February issue 2010
The Other Olympics
The Olympics are starting on Friday. Yes, it has been less than two years since Beijing, but these are those other Olympic games. The ones with fewer sports, fewer participating countries and fewer reasons to care.
To make up for not having women’s beach volleyball, the Winter Olympics have sillier sports, such as luge and biathlon. Yes, the summer games have synchronised swimming, but the winter games have ice dancing, and so they basically cancel each other out. Biathlon is one of those sports that someone must have made up while he was drunk or snowed-in at a log cabin for weeks. It involves two sports that normally are not associated with each other, skiing and shooting, unless of course you are Roger Moore escaping from Russian heavies in the opening scene of a James Bond flick. If biathlon involved shooting and snowmobiling it would be perfectly designed for rednecks. And Canada would sweep the podium.
Vancouver, Canada, is in fact hosting the XXI Winter Olympiad. And just three days before the opening ceremonies, it is already experiencing problems. Here are some:
1. Too little snow: Vancouver, a city known for mild winters, is experiencing a record mild winter. Cypress Mountain, just outside Vancouver where the snowboarding and freestyle skiing events will take place, looks, well, ugly for a Winter Olympics venue. The hills are green and brown from the warmth and rain, instead of white. Truckloads of pristine white snow have been shipped in from 250 kms away to get the slopes ready and make Vancouver look like a city in a country known for igloos, ice hockey and permafrost.
2. Unwanted visitors: If luge wasn’t already dangerous enough (racing down an ice track on a tiny sled, on your back, at about 140km/h), now the men (and women) in tights who take part in it must watch out for wild, hairy fans storming the track. Black bears (real ones with big teeth) have been moseying up to the luge track this week in Vancouver as athletes have been taking their practice runs.
3. Fake smiles: Vancouver city officials, a little unsure whether their staff know how to smile without looking artificial, have produced a handbook to guide government employees when hundreds of international dignitaries descend on the city for the games. The 150-page manual, besides giving advice on wearing matching knee-high socks and not wearing clothes that are too tight, is instructing notoriously polite Canadians to smile “gently” with warmth. “Be careful not to overdo it. False smiles can look artificial, and never-ending smiles may invite suspicion.”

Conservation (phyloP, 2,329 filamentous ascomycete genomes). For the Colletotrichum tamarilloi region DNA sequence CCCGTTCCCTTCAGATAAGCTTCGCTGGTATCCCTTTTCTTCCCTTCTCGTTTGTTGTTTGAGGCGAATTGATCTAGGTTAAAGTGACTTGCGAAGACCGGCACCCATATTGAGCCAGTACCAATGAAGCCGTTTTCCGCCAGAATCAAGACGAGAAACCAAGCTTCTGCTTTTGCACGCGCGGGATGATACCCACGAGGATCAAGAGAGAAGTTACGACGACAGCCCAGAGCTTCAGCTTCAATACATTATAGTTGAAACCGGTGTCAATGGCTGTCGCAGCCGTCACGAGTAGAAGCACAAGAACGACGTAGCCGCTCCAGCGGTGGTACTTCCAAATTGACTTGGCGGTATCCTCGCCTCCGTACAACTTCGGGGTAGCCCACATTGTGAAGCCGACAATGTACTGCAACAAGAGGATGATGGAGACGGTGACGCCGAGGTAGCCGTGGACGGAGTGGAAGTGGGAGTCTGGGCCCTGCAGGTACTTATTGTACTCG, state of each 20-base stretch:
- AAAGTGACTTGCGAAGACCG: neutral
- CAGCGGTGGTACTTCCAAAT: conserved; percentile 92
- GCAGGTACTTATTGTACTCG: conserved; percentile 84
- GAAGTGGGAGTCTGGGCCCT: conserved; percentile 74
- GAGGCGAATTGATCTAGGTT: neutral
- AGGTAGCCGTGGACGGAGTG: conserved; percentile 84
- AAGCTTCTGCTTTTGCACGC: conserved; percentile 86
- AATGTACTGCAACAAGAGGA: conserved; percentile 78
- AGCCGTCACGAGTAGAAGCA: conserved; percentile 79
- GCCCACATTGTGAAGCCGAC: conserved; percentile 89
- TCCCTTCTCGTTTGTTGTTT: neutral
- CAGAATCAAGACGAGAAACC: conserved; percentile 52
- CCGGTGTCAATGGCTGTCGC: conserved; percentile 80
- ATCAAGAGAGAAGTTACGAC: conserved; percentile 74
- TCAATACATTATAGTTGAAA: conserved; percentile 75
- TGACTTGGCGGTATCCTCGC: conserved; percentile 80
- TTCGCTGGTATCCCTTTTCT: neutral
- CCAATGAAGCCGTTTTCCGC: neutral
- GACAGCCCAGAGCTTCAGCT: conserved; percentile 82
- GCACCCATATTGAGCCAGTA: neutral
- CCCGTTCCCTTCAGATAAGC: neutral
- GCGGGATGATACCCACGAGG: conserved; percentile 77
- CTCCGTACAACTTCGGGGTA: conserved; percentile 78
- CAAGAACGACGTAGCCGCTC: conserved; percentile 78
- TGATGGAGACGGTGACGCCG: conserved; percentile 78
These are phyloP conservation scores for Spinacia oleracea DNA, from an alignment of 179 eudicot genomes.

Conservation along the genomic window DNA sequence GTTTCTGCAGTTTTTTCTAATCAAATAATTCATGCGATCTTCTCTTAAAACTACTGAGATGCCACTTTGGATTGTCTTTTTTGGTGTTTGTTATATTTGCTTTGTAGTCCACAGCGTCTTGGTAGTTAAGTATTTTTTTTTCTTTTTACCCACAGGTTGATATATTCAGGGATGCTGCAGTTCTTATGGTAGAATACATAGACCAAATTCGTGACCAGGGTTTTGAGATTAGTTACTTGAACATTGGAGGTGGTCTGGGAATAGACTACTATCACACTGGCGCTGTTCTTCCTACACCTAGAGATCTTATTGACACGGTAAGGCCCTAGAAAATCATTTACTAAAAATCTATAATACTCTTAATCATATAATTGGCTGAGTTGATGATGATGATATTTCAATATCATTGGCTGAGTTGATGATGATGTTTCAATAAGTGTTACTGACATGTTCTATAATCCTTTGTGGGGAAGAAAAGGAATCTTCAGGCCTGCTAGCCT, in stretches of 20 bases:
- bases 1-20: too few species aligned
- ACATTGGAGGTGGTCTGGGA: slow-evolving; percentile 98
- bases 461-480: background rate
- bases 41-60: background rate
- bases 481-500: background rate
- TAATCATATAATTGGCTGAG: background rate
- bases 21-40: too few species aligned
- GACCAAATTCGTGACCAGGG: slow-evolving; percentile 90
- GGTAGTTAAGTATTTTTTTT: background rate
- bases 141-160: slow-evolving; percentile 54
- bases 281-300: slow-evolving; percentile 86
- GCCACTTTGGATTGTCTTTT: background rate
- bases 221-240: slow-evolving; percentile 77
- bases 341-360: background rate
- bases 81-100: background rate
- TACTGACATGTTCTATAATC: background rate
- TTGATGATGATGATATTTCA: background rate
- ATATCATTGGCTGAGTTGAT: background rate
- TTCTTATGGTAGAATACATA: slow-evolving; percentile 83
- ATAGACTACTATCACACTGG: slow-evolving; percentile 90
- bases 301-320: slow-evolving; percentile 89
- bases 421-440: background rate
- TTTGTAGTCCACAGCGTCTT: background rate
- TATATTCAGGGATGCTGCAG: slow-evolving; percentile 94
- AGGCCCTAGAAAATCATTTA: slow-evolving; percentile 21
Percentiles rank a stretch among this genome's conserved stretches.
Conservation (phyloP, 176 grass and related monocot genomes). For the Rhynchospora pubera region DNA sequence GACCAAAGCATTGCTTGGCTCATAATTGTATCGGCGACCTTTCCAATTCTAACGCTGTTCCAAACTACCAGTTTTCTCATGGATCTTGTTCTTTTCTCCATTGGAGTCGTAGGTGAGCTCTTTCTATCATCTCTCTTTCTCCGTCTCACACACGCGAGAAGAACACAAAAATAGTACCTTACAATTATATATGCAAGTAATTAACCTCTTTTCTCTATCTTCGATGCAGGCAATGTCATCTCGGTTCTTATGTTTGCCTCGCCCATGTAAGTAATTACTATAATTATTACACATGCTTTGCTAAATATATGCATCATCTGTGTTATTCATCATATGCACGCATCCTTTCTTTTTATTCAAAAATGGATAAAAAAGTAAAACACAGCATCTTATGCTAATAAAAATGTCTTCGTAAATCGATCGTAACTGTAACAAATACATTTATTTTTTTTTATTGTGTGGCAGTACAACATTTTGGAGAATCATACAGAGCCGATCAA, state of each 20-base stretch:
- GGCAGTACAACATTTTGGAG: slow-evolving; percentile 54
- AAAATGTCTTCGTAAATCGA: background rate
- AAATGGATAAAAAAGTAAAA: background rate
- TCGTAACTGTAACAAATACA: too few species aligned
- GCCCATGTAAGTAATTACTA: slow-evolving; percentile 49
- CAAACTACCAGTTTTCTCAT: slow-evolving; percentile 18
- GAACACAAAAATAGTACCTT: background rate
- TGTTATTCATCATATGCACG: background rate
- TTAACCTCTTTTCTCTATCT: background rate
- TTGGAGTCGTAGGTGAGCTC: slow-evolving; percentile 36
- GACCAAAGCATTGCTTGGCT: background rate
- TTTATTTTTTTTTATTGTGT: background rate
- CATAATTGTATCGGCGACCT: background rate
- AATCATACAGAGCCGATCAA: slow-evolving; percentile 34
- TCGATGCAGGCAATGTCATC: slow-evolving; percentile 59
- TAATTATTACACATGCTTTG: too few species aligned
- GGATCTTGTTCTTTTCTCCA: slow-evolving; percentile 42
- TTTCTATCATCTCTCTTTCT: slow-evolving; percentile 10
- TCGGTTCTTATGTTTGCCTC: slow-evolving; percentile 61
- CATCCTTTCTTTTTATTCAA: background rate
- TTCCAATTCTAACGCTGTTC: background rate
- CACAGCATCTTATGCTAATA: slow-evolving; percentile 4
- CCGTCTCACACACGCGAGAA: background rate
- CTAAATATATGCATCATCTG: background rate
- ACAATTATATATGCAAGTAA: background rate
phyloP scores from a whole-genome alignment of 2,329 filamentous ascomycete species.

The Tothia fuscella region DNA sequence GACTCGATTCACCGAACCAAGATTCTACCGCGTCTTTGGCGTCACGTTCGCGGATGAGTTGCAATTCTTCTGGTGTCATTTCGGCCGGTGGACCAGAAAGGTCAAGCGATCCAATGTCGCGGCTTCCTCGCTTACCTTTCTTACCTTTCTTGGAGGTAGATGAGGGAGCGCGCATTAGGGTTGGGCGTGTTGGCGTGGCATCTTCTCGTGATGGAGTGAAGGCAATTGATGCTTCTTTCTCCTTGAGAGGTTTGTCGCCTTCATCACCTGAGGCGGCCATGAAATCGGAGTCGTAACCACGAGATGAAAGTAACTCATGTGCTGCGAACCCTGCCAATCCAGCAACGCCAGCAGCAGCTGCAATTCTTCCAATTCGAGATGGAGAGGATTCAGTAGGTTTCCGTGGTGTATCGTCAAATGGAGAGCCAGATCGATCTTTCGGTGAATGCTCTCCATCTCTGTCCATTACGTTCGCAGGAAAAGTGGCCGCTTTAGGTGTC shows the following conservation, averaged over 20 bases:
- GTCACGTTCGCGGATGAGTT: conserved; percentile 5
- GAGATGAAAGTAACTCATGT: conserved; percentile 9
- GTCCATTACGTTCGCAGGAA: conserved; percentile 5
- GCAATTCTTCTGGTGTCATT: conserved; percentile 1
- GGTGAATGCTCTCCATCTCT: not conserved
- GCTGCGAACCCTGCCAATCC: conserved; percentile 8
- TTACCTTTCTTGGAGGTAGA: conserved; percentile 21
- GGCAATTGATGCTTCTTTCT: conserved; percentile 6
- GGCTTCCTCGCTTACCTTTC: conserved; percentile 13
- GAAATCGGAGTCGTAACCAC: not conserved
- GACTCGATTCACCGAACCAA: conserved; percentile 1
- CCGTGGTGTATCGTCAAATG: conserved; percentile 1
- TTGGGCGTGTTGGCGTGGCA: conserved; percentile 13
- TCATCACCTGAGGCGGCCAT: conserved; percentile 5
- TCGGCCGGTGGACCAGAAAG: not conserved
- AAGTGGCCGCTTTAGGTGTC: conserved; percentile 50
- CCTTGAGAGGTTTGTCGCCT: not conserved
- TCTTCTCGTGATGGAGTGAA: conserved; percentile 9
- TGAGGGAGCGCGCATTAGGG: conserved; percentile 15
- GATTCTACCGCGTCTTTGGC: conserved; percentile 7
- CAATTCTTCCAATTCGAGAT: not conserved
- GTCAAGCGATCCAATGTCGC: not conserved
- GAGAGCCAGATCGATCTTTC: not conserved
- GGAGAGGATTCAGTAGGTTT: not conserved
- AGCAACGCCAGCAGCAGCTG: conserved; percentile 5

4. Explosive revelations: On December 31, Kinder Morgan, a pipeline transportation and energy storage company, reported that two tonnes of potentially explosive ammonium nitrate fertilizer went missing from its warehouse in North Vancouver. So just a month before the 2010 Winter Olympic Games were to begin, the RCMP launched an investigation to track down the 6,000 missing bags of fertilizer, which is a popular ingredient in bombs (it was used in the 1995 Oklahoma City bombing). Fears that the explosive chemical were stolen escalated quickly and the media, affected by perpetual orange alerts south of the border, was imagining a major terrorist threat. The police investigation determined, though, that the thousands of bags were not missing but just an inventory discrepancy: a very embarrassing clerical error by Kinder Morgan.
5. Used needles and poor people: Despite being ranked as the most livable city in the world by The Economist in 2009, Vancouver has a seedier side it is trying to hide from the world: namely its Downtown Eastside. With literally thousands of journalists reporting from British Columbia for the Olympics, the provincial and city governments have set up an information centre to spin the reality of an area of Vancouver commonly known as “Canada’s poorest postal code.” The city’s once prosperous Downtown Eastside is now known for its drug addicts, prostitutes and homeless. Critics say the info centre is a “propaganda kiosk” that attempts to blame the homeless for their problems and showcase government social programmes, even though many programmes are inadequate or are being shutdown, and the government seems to have no effective long-term plan to rehabilitate the people and the neighbourhood.
Oh, and if all that wasn’t bad enough, the Vancouver games are reportedly extremely over budget and British Columbians aren’t really convinced they will do much good: an opinion survey by Angus-Reid from late January found that only 50% of British Columbians believe the Winter Olympics will have a mostly positive impact on the province.
Ah, the joys and positivity of hosting the other Olympics during a global recession.